2021 Local Elections

2021 ELECTIONS: KwaZulu-Natal

Rivals ANC and IFP lay complaints with IEC amid claims of ballot box stuffing and an attack on councillor candidate

Rivals ANC and IFP lay complaints with IEC amid claims of ballot box stuffing and an attack on councillor candidate
Former president Jacob Zuma votes at Intolwane Primary School in Nkandla, KwaZulu-Natal on Monday 1 November 2021. Zuma went on to greet his cheering supporters outside the voting station. (Photo: Mandla Langa)

Despite allegations of fraud, vandalism, physical altercations, and community protests and traditional leadership disputes disrupting voting stations across KwaZulu-Natal, some political parties say election day is going ‘very well’.

But with polls predicting a possible tight race for the eThekwini Metro, it was not unsurprising that both the ANC – facing the possibility of losing the metro – and the resurgent IFP – desperate to reclaim the metro – laid complaints with the IEC of ballot-box stuffing.

Before 8am on Monday, a senior IFP councillor at the eThekwini Municipality had already made allegations of impropriety at voting stations as citizens started to queue in the hot morning sun to cast their votes in the country’s local government elections. 

IFP eThekwini caucus leader Mdu Nkosi told Daily Maverick that at Waterloo (Ward 106) in northern eThekwini a party observer had found two ballot boxes already “stuffed with votes” before 6am. Voting stations opened at 7am. 

The IFP observer in question, Ayanda Qwabe, told Daily Maverick that the presiding officer at the voting station investigated the incident and said there was “actually only one box already full”. 

“We (IFP), DA and EFF closed the voting station, contacted the police and waited until the police got there. [The IFP] also informed our leader in the city (Nkosi), who informed the IEC,” said Qwabe.  

Police Minister Bheki Cele, prepares to cast his vote on November 01, 2021 in Lamontville, Durban, South Africa. (Photo: Gallo Images/Darren Stewart)

However, it is unclear just how serious this matter may be, with local DA councillor Johnson Chetty telling Daily Maverick: “Well, if it did happen, it happened before I got there. What I do know is that now the station is up and running and everything is okay.” 

The IEC’s KZN communications officer, Thabani Ngwira, said no such incident had been reported to the commission.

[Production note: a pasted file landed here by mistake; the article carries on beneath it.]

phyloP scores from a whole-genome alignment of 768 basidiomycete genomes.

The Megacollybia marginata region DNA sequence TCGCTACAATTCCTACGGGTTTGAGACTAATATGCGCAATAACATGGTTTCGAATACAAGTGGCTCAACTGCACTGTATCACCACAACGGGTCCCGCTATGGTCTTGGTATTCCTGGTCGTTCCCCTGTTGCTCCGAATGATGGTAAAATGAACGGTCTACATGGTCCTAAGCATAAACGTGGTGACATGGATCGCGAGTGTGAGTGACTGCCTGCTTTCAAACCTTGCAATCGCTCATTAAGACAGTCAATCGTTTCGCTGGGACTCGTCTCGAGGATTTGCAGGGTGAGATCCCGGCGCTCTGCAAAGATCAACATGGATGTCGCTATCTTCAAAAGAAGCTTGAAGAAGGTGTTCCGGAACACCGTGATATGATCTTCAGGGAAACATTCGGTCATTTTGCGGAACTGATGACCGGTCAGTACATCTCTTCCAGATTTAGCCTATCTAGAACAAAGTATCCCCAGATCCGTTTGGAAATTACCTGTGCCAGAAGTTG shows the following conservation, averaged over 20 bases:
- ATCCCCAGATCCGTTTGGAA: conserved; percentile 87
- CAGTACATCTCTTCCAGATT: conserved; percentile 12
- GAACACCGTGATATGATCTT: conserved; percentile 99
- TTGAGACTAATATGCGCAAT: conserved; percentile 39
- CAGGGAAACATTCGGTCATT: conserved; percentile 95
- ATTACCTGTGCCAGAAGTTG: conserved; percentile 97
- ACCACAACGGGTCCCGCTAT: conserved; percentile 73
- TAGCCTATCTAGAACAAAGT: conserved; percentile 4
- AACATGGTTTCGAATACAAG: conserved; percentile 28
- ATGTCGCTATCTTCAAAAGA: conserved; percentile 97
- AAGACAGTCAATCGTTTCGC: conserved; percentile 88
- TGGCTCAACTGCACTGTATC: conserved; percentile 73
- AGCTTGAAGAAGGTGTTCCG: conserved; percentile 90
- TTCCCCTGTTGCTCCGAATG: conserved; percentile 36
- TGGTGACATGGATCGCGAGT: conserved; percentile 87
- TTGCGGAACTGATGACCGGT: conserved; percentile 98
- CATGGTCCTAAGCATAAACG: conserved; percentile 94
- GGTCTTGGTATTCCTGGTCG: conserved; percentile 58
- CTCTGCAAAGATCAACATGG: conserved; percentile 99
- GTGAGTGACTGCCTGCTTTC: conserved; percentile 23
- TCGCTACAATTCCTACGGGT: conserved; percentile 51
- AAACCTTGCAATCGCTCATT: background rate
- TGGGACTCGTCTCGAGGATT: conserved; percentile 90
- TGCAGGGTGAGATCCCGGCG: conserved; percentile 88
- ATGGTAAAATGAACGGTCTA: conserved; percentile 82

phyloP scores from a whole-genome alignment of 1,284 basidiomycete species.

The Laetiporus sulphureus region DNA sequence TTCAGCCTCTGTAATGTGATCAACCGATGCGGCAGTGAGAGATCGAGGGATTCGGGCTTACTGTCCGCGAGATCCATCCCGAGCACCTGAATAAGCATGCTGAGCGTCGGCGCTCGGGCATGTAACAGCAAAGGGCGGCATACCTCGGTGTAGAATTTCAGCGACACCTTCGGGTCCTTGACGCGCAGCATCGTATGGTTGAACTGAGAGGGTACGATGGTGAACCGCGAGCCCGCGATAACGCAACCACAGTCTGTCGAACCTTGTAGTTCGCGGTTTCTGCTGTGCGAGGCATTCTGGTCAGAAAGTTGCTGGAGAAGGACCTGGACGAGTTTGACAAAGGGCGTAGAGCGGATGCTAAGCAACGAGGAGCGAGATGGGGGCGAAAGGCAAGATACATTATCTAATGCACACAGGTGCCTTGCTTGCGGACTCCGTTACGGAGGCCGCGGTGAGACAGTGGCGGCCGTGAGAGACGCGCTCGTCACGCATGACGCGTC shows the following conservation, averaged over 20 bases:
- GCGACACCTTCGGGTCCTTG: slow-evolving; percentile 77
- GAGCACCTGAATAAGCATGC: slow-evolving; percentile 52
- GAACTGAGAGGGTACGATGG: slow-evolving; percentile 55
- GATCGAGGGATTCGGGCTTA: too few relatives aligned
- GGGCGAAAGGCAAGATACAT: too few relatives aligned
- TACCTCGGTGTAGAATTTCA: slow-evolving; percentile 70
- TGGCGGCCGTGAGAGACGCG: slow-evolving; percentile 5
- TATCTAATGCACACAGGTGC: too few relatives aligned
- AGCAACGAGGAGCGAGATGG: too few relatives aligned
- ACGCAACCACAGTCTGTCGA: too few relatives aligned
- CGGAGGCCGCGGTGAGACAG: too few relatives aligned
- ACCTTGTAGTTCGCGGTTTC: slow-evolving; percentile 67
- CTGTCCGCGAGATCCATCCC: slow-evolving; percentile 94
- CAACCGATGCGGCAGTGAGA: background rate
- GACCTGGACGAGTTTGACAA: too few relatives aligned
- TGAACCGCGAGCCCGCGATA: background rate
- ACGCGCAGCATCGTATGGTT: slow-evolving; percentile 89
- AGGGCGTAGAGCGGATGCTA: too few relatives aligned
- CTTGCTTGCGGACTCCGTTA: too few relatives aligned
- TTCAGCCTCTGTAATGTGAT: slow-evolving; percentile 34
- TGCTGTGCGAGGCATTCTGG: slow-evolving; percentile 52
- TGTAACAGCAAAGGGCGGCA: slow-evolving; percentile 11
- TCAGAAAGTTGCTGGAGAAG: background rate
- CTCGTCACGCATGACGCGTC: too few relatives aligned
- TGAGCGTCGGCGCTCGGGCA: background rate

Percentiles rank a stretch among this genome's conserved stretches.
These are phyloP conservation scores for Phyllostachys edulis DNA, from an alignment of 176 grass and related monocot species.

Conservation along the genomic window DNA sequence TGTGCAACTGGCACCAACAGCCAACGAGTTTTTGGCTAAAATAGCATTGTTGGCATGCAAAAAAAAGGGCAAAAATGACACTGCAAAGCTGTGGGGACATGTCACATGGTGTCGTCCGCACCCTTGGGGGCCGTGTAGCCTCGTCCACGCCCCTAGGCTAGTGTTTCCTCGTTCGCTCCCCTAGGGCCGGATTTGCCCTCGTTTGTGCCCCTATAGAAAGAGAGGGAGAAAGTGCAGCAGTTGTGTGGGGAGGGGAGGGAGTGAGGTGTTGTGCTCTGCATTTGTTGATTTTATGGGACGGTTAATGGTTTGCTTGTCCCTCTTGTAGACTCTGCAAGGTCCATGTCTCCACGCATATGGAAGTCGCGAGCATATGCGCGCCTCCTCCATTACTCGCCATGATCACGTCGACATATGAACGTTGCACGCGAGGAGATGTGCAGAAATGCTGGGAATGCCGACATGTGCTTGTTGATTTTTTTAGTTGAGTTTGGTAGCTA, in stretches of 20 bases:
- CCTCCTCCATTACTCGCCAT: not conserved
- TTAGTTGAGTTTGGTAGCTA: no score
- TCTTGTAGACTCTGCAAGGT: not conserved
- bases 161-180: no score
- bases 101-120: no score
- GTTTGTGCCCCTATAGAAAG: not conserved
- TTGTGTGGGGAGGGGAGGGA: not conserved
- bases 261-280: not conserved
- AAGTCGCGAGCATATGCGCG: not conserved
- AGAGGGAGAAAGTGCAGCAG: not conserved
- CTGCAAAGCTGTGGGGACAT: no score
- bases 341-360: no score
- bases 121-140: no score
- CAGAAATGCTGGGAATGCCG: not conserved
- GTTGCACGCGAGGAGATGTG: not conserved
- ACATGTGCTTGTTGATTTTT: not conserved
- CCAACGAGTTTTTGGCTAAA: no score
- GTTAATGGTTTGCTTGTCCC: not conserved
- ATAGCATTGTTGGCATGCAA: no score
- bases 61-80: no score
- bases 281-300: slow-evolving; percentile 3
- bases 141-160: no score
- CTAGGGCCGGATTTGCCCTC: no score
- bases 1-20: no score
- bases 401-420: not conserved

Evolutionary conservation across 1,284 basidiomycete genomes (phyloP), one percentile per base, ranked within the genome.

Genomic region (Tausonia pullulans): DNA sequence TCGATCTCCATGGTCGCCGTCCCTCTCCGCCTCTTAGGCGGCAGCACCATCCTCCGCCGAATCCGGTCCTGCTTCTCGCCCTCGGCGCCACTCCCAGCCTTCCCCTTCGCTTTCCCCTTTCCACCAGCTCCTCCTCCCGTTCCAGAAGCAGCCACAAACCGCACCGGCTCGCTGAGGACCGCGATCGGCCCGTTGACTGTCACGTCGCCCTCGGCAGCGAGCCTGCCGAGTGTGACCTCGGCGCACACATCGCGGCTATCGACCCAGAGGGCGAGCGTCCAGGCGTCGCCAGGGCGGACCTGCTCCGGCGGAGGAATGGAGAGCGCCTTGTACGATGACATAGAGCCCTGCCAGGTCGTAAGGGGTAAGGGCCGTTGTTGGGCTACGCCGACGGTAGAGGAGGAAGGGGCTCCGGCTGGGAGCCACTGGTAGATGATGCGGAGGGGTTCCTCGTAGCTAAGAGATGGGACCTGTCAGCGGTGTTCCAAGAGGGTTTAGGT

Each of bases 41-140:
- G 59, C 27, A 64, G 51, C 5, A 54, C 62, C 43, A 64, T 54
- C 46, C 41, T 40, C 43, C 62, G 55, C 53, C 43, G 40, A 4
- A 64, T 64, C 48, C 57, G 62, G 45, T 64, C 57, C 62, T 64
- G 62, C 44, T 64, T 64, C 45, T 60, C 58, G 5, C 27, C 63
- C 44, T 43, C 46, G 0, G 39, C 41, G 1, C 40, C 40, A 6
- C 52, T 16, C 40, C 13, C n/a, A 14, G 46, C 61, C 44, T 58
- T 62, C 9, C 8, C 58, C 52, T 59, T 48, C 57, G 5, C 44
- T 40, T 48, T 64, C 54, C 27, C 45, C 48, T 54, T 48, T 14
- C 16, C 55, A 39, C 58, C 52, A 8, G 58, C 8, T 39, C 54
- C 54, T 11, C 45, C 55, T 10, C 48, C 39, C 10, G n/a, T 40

Nkosi also told Daily Maverick that an IFP candidate councillor in Ward 1 (KwaXimba, Cato Ridge area) and a group he was travelling with were “attacked” on Monday morning. 

The candidate councillor, Mfanafuthi Zungu, said he was travelling with nine other party agents when the vehicle they were in was stoned. 

Zungu said the group pressed on and arrived at the KwaXimba hall where they were “physically hurt by people in ANC regalia”. 

He said the group tried to report the incident to the police, but it seemed “the police knew [the attackers]”. 

“The presiding officer asked the police what they were doing [at the voting station] and [our] complaints amounted to nothing. [We] were told [we] would be killed if [we] were there by sunset, so [we] withdrew our party agents,” said Zungu. 

Ngwira said the IEC had not received any reports of the alleged attack. 

Police had not responded to Daily Maverick’s enquiries about this alleged incident, or the alleged Waterloo incident, at the time of publication. 

The ANC went on the offensive on Sunday night, saying in a statement it had noted “several acts of gross misconduct and vote-rigging” by Electoral Commission of South Africa (IEC) officials during Saturday’s special voting process.

According to provincial ANC spokesperson Nhlakanipho Ntombela, “an IEC presiding officer was caught openly rigging votes in Ward 93 at uMbumbulu” in eThekwini. 

“The official was caught red-handed while stuffing marked ballot papers into a ballot box.”

Ntombela said ANC party agents “apprehended” the official, and the matter was reported to his superiors and law enforcement. 

The IEC had already confirmed this incident, and said the presiding officer had been arrested and police were investigating. 

DA eThekwini caucus leader Nicole Graham told Daily Maverick that from her report-backs voting was going “really well”. The DA is the opposition in eThekwini.